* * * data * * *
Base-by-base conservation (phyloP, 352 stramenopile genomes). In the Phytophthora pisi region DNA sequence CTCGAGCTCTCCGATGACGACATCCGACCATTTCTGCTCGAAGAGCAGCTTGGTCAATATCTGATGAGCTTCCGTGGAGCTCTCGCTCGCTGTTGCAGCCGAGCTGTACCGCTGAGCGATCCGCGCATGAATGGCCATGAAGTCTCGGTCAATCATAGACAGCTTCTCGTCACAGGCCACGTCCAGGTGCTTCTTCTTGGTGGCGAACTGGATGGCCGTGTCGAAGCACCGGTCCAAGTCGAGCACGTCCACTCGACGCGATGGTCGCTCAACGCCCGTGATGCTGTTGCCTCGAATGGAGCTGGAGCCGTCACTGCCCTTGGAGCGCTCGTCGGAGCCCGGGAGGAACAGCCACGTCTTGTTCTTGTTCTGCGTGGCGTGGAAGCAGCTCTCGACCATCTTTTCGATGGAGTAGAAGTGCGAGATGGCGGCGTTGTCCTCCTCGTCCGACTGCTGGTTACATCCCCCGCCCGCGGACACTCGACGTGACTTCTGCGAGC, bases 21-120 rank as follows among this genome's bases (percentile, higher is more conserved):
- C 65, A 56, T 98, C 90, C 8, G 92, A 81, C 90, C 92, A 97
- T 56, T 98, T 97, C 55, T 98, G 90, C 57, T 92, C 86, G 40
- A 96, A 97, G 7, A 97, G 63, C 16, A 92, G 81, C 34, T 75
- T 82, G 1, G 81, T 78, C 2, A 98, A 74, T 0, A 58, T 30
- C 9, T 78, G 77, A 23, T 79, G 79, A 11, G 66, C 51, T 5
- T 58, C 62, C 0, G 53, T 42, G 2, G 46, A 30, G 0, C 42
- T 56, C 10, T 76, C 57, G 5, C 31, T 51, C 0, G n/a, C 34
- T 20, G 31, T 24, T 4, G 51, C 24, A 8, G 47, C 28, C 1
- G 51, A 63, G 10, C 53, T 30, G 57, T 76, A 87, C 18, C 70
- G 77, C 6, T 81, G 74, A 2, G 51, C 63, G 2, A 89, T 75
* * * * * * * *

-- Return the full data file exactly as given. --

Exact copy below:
Base-by-base conservation (phyloP, 352 stramenopile genomes). In the Phytophthora pisi region DNA sequence CTCGAGCTCTCCGATGACGACATCCGACCATTTCTGCTCGAAGAGCAGCTTGGTCAATATCTGATGAGCTTCCGTGGAGCTCTCGCTCGCTGTTGCAGCCGAGCTGTACCGCTGAGCGATCCGCGCATGAATGGCCATGAAGTCTCGGTCAATCATAGACAGCTTCTCGTCACAGGCCACGTCCAGGTGCTTCTTCTTGGTGGCGAACTGGATGGCCGTGTCGAAGCACCGGTCCAAGTCGAGCACGTCCACTCGACGCGATGGTCGCTCAACGCCCGTGATGCTGTTGCCTCGAATGGAGCTGGAGCCGTCACTGCCCTTGGAGCGCTCGTCGGAGCCCGGGAGGAACAGCCACGTCTTGTTCTTGTTCTGCGTGGCGTGGAAGCAGCTCTCGACCATCTTTTCGATGGAGTAGAAGTGCGAGATGGCGGCGTTGTCCTCCTCGTCCGACTGCTGGTTACATCCCCCGCCCGCGGACACTCGACGTGACTTCTGCGAGC, bases 21-120 rank as follows among this genome's bases (percentile, higher is more conserved):
- C 65, A 56, T 98, C 90, C 8, G 92, A 81, C 90, C 92, A 97
- T 56, T 98, T 97, C 55, T 98, G 90, C 57, T 92, C 86, G 40
- A 96, A 97, G 7, A 97, G 63, C 16, A 92, G 81, C 34, T 75
- T 82, G 1, G 81, T 78, C 2, A 98, A 74, T 0, A 58, T 30
- C 9, T 78, G 77, A 23, T 79, G 79, A 11, G 66, C 51, T 5
- T 58, C 62, C 0, G 53, T 42, G 2, G 46, A 30, G 0, C 42
- T 56, C 10, T 76, C 57, G 5, C 31, T 51, C 0, G n/a, C 34
- T 20, G 31, T 24, T 4, G 51, C 24, A 8, G 47, C 28, C 1
- G 51, A 63, G 10, C 53, T 30, G 57, T 76, A 87, C 18, C 70
- G 77, C 6, T 81, G 74, A 2, G 51, C 63, G 2, A 89, T 75